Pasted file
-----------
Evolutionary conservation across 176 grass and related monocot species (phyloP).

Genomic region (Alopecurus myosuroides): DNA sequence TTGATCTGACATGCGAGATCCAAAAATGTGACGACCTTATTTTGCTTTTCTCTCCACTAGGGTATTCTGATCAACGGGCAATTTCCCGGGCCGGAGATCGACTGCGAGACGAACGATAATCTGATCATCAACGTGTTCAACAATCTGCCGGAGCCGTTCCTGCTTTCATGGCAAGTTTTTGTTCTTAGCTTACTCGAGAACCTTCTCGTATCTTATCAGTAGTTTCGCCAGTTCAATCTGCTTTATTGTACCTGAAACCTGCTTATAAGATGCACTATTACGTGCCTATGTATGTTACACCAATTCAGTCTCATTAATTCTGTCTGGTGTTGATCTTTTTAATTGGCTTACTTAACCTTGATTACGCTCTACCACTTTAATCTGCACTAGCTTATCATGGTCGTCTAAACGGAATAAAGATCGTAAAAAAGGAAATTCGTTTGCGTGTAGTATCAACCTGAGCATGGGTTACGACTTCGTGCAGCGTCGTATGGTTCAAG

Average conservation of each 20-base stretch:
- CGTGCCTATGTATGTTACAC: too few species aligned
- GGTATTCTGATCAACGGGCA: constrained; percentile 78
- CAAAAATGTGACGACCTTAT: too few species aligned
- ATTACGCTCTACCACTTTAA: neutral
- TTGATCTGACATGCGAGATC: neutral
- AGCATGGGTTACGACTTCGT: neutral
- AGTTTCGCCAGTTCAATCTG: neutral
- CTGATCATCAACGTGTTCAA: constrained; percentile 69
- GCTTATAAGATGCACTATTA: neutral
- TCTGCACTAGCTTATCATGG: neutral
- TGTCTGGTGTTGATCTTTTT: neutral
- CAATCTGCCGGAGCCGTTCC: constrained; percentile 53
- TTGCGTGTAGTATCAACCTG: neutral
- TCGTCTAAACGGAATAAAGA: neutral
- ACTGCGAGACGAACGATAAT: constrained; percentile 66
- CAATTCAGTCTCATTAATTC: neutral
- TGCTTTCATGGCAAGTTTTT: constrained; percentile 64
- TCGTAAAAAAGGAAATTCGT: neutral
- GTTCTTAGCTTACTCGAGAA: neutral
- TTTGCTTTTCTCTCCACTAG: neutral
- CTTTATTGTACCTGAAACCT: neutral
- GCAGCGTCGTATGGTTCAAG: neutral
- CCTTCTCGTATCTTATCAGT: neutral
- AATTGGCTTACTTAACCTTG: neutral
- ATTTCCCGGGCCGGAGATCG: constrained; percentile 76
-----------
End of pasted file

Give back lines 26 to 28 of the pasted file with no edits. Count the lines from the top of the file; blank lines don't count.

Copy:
- CCTTCTCGTATCTTATCAGT: neutral
- AATTGGCTTACTTAACCTTG: neutral
- ATTTCCCGGGCCGGAGATCG: constrained; percentile 76